Safeguarding both human health and the natural systems that underpin it
Today, we live longer and more prosperous lives than ever before. The unparalleled public health, agricultural, industrial, and technical advancements of the 20th century created the conditions for better health for billions of people.
Yet this tremendous socio-economic progress is taking a heavy toll on the Earth’s natural systems. Our patterns of highly inequitable, inefficient, and unsustainable resource consumption, together with population growth, are degrading nature in ways that are actually undermining our well-being.
There is growing evidence that the planet’s capacity to sustain the growing human population is declining. The degradation of our air, water, and land, combined with significant loss in biodiversity, have resulted in substantial health impacts, incuding:
- Reduction of food security and nutrition;
- Loss of freshwater resources;
- Higher exposure to communicable disease and increase of non-communicable disease; and
- Increased loss of life and well-being by extreme weather events.
It is time for a new approach.
Planetary Health is rooted in understanding the interdependencies of human and natural systems.
The Rockefeller Foundation’s investments in Planetary Health are dedicated to the new multi-disciplinary field, and finding solutions to health risks posed by our poor stewardship of our planet. Through advocacy, partnership, and awareness raising, the Planetary Health Initiative seeks to influence both international and national approaches to health. Additionally, we hope to create policy change that better balances human advancement with environmental and biodiversity sustainability.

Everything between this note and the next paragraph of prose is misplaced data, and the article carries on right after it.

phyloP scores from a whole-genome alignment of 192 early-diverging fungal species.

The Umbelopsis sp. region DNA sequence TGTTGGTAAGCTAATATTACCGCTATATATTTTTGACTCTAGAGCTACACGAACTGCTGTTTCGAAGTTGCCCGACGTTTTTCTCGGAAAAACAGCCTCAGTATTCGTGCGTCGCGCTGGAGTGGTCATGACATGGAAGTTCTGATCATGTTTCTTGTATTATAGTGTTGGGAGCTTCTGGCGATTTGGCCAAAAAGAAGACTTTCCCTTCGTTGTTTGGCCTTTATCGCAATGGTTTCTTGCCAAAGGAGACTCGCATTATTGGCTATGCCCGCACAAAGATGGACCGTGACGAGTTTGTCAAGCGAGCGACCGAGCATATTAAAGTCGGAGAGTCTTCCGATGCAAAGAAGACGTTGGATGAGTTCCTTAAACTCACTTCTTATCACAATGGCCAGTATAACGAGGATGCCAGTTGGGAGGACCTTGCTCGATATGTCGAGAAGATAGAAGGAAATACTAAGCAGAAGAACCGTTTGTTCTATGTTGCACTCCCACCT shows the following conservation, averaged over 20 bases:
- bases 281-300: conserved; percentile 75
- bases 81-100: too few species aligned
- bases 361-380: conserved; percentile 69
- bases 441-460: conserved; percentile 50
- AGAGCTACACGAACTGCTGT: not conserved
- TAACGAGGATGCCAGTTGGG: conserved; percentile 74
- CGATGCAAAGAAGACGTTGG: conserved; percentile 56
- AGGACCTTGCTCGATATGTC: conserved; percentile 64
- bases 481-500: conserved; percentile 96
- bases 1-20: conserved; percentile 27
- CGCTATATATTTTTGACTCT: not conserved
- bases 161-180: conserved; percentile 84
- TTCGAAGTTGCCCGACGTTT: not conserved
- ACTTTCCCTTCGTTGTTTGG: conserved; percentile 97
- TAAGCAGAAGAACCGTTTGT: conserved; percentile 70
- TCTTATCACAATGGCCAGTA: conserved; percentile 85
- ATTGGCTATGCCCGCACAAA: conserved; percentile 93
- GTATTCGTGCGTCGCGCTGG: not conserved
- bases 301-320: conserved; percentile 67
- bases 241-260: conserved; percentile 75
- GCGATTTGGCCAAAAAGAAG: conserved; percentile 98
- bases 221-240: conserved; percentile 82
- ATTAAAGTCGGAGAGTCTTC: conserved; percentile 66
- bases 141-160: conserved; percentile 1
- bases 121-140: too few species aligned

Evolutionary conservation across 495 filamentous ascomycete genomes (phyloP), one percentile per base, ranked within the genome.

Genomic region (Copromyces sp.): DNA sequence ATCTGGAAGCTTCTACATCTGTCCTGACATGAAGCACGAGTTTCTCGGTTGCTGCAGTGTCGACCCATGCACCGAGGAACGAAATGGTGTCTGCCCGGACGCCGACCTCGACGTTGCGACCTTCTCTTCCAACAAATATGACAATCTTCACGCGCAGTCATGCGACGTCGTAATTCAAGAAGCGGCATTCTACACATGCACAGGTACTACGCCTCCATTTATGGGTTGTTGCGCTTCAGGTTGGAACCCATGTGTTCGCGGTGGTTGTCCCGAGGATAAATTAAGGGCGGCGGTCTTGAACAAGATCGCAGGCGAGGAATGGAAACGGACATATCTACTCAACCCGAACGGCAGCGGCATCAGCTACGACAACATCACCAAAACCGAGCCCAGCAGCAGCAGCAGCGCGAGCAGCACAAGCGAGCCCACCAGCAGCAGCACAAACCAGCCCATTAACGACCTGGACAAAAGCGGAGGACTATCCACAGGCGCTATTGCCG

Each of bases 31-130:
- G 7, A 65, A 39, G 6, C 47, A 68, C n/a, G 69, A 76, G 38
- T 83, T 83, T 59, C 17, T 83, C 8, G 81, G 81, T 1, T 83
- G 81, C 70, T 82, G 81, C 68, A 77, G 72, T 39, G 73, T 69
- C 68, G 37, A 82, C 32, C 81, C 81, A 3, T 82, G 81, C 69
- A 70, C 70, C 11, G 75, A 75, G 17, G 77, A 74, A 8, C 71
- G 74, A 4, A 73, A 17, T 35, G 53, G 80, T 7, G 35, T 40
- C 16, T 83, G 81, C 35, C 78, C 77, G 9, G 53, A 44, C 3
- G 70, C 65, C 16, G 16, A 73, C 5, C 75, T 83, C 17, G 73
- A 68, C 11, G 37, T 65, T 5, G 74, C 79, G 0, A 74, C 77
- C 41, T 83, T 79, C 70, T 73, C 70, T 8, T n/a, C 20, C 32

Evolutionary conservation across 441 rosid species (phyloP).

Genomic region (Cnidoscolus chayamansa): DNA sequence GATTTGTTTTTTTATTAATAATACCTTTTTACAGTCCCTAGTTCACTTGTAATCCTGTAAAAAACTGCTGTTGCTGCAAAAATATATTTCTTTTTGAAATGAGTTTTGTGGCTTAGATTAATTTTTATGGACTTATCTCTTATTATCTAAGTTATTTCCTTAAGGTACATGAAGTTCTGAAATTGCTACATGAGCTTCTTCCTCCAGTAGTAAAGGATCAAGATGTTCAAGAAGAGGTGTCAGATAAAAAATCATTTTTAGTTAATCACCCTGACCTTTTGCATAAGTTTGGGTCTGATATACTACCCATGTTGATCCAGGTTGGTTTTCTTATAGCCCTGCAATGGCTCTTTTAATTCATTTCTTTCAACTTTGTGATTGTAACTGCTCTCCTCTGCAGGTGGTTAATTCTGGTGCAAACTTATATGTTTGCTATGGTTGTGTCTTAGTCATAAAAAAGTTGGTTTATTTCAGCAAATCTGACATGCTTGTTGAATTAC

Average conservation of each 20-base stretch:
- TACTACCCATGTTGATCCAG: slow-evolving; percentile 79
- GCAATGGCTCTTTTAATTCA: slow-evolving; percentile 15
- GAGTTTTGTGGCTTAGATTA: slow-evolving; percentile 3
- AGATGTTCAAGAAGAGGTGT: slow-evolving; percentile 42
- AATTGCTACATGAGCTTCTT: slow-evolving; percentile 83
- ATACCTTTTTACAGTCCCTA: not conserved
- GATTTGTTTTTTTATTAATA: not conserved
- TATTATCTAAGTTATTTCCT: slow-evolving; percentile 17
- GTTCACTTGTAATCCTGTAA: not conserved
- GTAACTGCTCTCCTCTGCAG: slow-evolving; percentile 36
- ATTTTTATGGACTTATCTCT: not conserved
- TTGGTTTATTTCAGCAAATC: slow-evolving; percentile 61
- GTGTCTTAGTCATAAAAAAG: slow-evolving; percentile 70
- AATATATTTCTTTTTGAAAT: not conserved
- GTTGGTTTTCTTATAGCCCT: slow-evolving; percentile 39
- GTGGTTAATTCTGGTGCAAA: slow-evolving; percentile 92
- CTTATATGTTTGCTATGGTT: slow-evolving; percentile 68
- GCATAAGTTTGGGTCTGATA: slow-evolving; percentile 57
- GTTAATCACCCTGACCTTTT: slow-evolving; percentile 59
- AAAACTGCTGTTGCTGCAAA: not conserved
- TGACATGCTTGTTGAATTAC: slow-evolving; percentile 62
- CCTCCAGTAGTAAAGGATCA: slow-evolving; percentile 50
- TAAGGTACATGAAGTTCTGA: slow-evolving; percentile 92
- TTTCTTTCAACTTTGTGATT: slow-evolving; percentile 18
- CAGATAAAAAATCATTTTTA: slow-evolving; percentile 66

As a first step in exploring the scientific basis for creating this new field of study and action—and to make recommendations on policies—The Rockefeller Foundation and the medical journal The Lancet formed The Rockefeller Foundation-Lancet Commission on Planetary Health. In July 2015, the commission published a special report—Safeguarding Human Health in the Anthropocene Epoch—which explored the scientific basis for creating Planetary Health as a new field. Chaired by Professor Sir Andy Haines, the Commission included leading researchers and policy makers from academic, government, multilateral, and civil society institutions across eight countries.
While some may argue that these are “natural” disasters, there is increasing consensus that rising tem…, Managing Director, Policy, The Rockefeller Foundation
Although human civilizations in recent centuries have brought unprecedented benefits to a large portion of…, Professor, College Of Natural Resources, University of California, Berkeley
We have a shared destiny in and with our planet. The effect of our actions on the planet will affect all of …, Executive Director, African Population and Health Research Center (APHRC)